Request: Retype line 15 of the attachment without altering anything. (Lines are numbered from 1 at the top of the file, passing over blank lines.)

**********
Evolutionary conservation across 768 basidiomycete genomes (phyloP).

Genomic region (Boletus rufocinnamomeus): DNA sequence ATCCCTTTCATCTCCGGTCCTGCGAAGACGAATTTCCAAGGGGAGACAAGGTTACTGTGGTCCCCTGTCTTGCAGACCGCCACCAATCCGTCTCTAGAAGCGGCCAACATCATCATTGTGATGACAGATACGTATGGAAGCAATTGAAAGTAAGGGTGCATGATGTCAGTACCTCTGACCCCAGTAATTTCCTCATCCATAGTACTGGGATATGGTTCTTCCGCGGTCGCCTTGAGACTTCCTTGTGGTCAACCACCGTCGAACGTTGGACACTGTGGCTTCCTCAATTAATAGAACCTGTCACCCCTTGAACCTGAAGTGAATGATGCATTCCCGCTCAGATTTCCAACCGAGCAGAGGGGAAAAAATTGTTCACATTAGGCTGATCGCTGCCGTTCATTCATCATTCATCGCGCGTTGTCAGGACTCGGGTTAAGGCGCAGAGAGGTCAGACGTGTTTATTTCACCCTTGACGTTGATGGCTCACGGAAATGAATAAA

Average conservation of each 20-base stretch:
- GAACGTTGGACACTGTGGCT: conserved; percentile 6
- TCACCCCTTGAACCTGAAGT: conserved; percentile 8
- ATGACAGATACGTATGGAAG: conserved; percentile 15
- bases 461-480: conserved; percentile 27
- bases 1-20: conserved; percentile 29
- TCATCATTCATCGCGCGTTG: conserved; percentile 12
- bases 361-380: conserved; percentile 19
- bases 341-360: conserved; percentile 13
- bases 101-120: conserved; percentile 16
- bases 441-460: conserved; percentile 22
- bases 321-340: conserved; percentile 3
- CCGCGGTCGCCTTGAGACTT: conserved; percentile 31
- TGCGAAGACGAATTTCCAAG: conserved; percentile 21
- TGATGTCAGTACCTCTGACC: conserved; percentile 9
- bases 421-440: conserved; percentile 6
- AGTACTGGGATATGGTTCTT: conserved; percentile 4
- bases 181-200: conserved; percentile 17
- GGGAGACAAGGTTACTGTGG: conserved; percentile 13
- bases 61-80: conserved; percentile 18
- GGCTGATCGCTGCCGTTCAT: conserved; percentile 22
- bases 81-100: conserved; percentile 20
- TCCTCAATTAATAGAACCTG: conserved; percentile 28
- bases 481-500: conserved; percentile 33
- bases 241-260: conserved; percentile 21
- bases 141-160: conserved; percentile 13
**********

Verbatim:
- CCGCGGTCGCCTTGAGACTT: conserved; percentile 31